Artist Charlotte Jarvis has collaborated with Prof. Hans Clevers and Dr Jarno Drost at the Hubrecht Institute to grow her own tumour.

The tumour is gut cancer that is genetically 'Charlotte' - grown from her own cells in the lab and exhibited in installation. The project aims to examine mortality and create a dialogue with and about cancer.

The tumour was grown during the Matter of Life exhibition and then shown at the Body of Matter exhibition a year later at MU Eindhoven. Two chambers were built for the project connected by a long dark corridor. The first was a waiting room documenting the process of making the project, the second was a dark space filled with earth and containing the tumour housed in a mirrored box. These spaces were 'sets' in which the artist literally waited to meet and eventually confronted her tumour, but also a symbolic spaces in which the project was discussed, dissected, communicated and ultimately created. The project is now being developed into a performance for a solo show at ORT Gallery in Birmingham.

Collecting samples by rectoscopy

Growing organoids in the lab

Body of Matter installation in Eindhoven - waiting room. Photos by James Read.

E-mails sent trying to find a doctor to conduct the needed biopsy


The project is about materialising a confrontation with my body; with its bloody, biological mortality. It is also about recognising cancer as as much part of ourselves as tooth or eye; Meeting her, welcoming her into my personal space and confronting her. Cancer is often described as something we must “fight”; an unseen force to be battled with somewhere on the field of our own bodies. I am interested in actually seeing cancer 'in the flesh' - in making tangible something that is usually discussed in metaphors and in doing this exploring (evaluating?) the function of these metaphors when faced with the actual material.

Part of the process of making the project involves purposefully ‘violating’ a part of my body (although it will be external to me at this stage) to make it cancerous. This process I found deeply disturbing. When confronted with the tumour cells I felt that they were in some way mocking me. This was something I had not anticipated. In the end I found being in the installation an extremely unplesant experience.

I am interested in using the project to explore how stem cell technology will necessitate a change in our perceptions of ourselves and our bodies in the future. The guts grown are biologically and genetically 'Charlotte', yet they are also alien and other to me; never having been inside my body.

I see ET IN ARCADIA EGO as a partner to another stem cell piece I made previously called ERGO SUM. ERGO SUM used stem cell technology to create a kind of ‘back-up’ self with beating heart cells, firing neurones and flowing blood vessels. It explored the possibilities of personalised medicine and how we might extend our lives. ET IN ARCADIA EGO is an equal and opposite answer to this using similar technology to explore the mechanisms of mortality.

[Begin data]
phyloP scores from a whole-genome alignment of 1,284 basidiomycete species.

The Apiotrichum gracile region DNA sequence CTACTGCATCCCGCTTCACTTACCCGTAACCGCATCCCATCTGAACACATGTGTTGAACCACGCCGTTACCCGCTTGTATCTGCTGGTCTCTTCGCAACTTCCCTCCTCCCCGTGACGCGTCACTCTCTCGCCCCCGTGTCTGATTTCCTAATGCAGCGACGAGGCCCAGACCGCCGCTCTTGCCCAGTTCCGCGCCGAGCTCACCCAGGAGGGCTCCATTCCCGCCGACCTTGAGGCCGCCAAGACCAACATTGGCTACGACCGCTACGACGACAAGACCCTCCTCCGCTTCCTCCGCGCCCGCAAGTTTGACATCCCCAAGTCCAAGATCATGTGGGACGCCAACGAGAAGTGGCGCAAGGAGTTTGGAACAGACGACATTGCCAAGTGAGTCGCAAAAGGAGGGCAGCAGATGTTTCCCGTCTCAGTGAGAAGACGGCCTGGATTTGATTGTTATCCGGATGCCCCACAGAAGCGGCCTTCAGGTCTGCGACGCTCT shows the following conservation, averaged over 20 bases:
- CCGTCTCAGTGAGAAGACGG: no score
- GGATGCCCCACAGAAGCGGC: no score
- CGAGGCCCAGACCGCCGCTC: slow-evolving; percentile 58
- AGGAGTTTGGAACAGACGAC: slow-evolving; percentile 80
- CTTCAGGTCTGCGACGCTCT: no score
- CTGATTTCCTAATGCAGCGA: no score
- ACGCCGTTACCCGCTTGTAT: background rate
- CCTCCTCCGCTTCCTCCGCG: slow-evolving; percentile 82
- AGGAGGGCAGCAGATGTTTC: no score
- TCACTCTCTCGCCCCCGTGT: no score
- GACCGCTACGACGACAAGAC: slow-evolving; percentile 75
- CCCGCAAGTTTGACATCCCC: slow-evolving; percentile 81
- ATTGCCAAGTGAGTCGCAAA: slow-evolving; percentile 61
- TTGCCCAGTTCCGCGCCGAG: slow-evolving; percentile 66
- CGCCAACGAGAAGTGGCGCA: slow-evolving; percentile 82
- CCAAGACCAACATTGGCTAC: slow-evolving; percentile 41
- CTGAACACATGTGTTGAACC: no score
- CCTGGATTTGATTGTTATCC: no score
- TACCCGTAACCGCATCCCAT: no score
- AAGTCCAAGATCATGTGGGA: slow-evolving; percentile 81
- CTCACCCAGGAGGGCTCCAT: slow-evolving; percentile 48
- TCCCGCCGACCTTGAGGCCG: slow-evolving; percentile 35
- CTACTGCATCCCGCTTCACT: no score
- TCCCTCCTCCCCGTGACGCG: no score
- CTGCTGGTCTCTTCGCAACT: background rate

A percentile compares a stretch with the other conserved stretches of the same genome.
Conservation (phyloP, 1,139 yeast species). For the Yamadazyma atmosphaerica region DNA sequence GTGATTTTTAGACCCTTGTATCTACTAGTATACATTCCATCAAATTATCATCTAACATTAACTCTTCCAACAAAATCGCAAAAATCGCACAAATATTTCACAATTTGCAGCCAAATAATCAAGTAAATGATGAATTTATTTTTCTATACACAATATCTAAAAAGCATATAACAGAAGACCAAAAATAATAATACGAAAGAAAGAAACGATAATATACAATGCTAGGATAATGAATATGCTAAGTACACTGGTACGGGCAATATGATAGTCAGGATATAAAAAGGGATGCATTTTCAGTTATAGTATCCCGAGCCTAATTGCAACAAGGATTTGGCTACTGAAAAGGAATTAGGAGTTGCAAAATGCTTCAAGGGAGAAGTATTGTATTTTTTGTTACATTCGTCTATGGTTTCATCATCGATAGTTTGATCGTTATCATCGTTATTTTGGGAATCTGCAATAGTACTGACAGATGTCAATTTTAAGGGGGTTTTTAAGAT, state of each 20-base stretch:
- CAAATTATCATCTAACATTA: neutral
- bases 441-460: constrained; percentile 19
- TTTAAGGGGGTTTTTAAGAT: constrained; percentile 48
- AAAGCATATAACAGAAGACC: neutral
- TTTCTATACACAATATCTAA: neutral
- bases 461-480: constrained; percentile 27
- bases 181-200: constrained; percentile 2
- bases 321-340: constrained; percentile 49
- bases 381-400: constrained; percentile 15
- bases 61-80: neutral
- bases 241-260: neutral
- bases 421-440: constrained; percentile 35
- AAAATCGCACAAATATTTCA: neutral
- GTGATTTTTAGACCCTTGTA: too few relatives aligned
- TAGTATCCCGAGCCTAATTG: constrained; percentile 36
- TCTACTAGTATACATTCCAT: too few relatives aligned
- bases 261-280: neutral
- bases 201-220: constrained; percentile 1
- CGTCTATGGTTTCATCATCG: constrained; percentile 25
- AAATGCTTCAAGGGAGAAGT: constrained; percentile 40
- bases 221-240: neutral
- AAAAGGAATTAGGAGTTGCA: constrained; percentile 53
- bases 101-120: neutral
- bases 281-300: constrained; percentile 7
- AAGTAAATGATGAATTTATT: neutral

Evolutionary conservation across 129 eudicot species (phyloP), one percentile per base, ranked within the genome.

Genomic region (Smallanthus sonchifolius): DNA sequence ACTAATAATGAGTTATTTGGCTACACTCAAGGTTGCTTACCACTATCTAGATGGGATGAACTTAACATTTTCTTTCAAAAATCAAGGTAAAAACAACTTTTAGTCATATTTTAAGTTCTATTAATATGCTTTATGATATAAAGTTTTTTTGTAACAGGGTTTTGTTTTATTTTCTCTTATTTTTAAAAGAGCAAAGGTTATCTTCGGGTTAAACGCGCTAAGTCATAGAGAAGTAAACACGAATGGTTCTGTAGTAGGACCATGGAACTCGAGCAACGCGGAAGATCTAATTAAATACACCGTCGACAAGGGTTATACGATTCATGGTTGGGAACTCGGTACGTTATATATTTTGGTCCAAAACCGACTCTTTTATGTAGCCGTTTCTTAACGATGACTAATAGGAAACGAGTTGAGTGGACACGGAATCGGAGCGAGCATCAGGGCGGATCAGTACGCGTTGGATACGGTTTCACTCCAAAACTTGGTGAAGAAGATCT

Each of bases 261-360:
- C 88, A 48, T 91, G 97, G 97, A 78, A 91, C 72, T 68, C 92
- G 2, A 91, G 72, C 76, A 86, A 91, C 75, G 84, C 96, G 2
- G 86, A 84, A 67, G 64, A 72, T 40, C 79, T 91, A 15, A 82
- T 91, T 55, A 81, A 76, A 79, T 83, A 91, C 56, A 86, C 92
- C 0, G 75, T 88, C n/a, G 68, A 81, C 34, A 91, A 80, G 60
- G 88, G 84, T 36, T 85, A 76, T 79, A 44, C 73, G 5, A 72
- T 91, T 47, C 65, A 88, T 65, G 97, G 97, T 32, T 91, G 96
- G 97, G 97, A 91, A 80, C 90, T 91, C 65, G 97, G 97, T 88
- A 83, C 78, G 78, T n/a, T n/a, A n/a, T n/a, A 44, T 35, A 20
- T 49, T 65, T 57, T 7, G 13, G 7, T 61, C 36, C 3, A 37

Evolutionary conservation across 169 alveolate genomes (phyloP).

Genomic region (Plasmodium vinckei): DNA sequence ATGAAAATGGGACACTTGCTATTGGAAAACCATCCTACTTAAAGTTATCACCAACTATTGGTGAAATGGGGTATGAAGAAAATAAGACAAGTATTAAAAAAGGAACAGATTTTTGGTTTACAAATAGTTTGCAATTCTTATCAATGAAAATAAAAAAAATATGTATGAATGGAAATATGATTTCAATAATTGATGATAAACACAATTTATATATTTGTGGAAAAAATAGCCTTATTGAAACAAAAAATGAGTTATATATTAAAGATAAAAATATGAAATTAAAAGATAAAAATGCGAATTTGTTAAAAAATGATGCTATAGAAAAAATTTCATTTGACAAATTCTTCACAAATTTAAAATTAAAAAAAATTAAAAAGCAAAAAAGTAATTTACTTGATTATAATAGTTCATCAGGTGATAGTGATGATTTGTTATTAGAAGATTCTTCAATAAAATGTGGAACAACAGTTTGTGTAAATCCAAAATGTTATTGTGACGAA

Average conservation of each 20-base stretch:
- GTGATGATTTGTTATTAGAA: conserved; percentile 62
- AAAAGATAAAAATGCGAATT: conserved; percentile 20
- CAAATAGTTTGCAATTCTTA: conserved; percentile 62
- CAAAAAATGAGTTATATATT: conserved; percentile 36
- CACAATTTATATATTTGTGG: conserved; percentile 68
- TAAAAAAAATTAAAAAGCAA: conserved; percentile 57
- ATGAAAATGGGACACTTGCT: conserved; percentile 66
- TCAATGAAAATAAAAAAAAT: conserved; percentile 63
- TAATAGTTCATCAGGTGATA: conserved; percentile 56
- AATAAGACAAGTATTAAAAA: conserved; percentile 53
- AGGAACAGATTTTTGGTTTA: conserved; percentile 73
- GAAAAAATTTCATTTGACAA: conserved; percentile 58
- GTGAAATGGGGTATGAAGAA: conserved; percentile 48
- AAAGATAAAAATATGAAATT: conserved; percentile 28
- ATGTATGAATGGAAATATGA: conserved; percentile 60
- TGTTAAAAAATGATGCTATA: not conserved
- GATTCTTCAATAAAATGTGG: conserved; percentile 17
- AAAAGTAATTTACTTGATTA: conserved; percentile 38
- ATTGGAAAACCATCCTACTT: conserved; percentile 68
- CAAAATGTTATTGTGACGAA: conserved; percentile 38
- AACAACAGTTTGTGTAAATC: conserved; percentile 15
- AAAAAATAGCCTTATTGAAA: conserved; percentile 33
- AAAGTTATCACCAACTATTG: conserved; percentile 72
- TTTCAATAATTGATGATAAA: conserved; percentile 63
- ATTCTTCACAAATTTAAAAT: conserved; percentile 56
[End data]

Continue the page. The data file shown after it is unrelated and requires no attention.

The project is about meeting cancer and recognising her. I want to meet her at her least apologetic.

We generally don’t like talking about our anuses, bowels and bodily functions - even that phrase ‘bodily functions’ is a way of avoiding saying piss and shit. So, it would perhaps be easier to grow a cancer that is more acceptable in public discussion. It would be less embarrassing. I suppose I did not want to afford myself that luxury. I wanted a cancer completely devoid of romance - mundane, and something that would be difficult to confront and talk about. A large part of the motivation behind the project comes from a desire to realise something that most of us perceive in metaphors. Some cancers are easier to perceive than others - they might be more external or originating in parts of our bodies we are more familiar with - I wanted to grow something harder to imagine; something internal and ‘hidden’.

There is a long tradition of artists engaging with the scatological. I think these pieces demonstrate a general human fascination with the mechanisms by which we are capable of making a material in our own bodies that repulses us. There is the obvious link here to cancer as something that comes naturally from our bodies but that we are offended by. Shit, and the guts that process it have an almost talismanic ability to revolt us, which is a reaction I think artists have long been interested in.


The first step was for me to have a rectoscopy to collect a biopsy from my bowel. The epithelial tissue collected includes a kind of stem cell specific to the bowels, which constantly regenerate.

Getting a rectoscopy for the project involved numerous practical and ethical hurdles. Many institutions were uncomfortable with performing any kind of procedure on a (hopefully) healthy individual, and in the end we have had to use a private clinic.

My rectal tissue was grown from the biopsy into ‘organdies’. This is essentially my bowels in a petri dish.

To make the tissue cancerous there were 4 mutations that needed to be carried out on the cells - these mutations represent the progression from a normal cell into a cancerous one - the cell needs to undergo all of these changes before it becomes cancer. The mutations target the cells ability to regulate its replication.

To check each mutation the cell DNA was sequenced.

After these steps were been carried out the cell culture "became" cancer.


Et In Arcadia Ego is currently being developed as a performance with director James Yateman. The first scratch performance/workshop was held at the Royal College of Art: